In our last article about the history of electric bikes, we were still in 1946, the year in which the Bicycle of the Future was presented. The following decades saw mass motorization happen: cars and motorbikes took over and people couldn’t wait to get rid of their bikes because they were now seen as vehicles for poor people. We will have to wait until the 70s to see some progress in the history of electric bikes.
Among the first to recognize the potential of ebikes, we must name the Communist Party of China: at the beginning of the 70s, they commissioned the production of ebikes that were very similar to the Electrocyclette. There were also some models with no pedals. Electric mopeds are still very popular in China today.
Back to Europe, the Yom Kippur war was one of the most important stages in the diffusion of electric vehicles: oil producing countries raised the price of crude oil so much that it increased by 600% over a few weeks. It was at that moment that the discussion about energy saving activities started, and some companies started selling some interesting electric bike models.
The most successful model was the German Solo Electra. It had a Bosch 750W motor and two 12V batteries. It was sold through mail order catalogs and the price was 1100 marks. Its weight was absolutely tremendous: 67kg (just the batteries weighed 30kg). Moving the Electra with the pedals only must be quite hard: better not to find oneself with empty batteries!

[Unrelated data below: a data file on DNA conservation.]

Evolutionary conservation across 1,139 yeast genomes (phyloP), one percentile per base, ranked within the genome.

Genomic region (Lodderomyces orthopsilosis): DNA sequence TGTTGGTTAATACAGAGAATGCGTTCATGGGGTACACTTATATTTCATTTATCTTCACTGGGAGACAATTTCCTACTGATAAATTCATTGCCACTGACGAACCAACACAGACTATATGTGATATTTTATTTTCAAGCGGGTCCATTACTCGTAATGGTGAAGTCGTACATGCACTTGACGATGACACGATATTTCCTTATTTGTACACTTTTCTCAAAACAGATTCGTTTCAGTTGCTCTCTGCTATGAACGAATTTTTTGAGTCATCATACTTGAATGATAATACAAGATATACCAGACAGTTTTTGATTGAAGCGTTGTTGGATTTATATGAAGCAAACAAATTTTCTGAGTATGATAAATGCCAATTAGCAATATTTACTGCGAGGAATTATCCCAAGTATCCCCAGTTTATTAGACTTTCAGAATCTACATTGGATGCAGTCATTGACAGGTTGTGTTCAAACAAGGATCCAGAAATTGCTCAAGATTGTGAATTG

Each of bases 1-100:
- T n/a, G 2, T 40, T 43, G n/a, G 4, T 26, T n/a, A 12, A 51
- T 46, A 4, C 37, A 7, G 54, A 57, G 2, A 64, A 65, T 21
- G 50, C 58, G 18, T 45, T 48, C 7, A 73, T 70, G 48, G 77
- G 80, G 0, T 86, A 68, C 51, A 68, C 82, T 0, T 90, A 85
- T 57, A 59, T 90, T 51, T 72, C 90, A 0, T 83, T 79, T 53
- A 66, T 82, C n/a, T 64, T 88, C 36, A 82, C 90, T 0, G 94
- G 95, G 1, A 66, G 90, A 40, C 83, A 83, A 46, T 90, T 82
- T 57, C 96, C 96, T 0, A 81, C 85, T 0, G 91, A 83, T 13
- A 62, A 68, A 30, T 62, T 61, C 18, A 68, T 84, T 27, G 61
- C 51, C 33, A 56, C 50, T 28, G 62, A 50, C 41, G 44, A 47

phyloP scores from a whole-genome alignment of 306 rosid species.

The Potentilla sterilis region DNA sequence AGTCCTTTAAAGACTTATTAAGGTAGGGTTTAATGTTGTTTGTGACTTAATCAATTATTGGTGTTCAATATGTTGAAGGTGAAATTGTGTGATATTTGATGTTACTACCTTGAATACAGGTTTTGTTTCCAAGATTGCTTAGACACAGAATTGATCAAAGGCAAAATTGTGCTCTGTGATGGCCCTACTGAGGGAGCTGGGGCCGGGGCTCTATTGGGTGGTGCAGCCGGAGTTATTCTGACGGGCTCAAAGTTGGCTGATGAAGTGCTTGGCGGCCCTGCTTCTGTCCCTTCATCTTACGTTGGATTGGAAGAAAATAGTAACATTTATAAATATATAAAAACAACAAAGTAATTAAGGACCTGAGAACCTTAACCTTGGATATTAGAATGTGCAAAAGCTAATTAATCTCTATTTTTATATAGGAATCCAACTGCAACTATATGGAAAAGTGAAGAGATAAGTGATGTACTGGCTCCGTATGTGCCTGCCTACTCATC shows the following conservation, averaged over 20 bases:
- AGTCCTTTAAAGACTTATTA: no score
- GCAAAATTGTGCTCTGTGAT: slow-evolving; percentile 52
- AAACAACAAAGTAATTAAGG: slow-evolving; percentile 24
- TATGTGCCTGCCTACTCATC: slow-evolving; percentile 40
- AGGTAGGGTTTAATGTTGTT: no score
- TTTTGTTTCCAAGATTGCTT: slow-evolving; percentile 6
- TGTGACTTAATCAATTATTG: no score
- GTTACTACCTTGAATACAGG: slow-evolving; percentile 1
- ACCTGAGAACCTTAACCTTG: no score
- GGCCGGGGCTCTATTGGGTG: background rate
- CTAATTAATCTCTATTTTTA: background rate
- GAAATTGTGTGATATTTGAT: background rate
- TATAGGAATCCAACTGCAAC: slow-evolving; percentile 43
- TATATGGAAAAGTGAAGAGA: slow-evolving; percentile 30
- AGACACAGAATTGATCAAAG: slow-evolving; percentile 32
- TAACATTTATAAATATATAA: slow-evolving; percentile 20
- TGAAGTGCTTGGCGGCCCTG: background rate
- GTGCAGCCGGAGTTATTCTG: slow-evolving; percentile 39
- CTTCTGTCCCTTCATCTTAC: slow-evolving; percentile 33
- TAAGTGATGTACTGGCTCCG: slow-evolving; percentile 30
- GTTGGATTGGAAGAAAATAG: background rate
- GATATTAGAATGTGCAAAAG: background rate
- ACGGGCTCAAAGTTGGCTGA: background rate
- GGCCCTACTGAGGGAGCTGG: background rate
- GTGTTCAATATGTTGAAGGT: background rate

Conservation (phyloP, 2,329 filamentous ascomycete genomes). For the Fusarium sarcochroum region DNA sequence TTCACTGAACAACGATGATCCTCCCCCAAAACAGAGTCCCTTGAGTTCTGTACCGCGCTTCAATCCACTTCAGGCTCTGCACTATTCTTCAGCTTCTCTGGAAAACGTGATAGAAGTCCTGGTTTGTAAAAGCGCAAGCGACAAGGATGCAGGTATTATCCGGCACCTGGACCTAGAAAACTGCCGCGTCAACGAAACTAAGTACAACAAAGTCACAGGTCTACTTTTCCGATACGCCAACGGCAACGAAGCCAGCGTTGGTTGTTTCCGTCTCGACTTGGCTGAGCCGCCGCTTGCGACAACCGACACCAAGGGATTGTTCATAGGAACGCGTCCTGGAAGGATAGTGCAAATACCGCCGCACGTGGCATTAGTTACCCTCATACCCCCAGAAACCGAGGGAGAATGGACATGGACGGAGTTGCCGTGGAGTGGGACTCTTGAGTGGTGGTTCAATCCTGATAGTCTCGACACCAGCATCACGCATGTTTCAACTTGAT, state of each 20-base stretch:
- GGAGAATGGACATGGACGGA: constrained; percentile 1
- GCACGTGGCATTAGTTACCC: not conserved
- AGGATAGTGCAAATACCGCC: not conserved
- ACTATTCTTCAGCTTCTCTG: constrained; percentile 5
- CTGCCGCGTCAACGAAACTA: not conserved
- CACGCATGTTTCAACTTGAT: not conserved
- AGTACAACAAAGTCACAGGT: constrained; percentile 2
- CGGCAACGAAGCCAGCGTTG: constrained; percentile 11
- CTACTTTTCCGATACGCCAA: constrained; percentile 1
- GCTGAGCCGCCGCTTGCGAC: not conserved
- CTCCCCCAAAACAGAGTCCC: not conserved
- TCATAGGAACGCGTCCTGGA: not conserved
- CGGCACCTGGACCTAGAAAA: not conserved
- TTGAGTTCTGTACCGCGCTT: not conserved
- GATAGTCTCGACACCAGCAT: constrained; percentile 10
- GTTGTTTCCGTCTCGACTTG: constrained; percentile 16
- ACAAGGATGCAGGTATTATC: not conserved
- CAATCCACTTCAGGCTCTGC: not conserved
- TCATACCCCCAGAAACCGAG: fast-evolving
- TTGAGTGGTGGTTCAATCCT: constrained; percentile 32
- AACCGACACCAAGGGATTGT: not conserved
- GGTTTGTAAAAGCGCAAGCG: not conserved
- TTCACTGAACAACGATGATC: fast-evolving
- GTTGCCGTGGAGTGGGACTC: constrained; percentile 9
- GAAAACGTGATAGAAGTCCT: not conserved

The maximum speed was 24km/h; this put the Electra in direct competition with all the other German mopeds that had a speed limit of 25 km/h. The Solo Electra didn’t have the same success in France, where mopeds could reach 40km/h.
In those years, there were other electric bike models competing with Solo. We can name Zundapp and Hercules E1, which you can see in the photo above. We don’t know much about the sales of these models, but it seems that only the Solo Electra had a good commercial success: there are still quite a few samples, lovingly cared for by their enthusiast owners. To reach mass diffusion, electric bikes still had to become much lighter.
Sources: “Electric Bicycles”, by D. Henshaw and R. Peace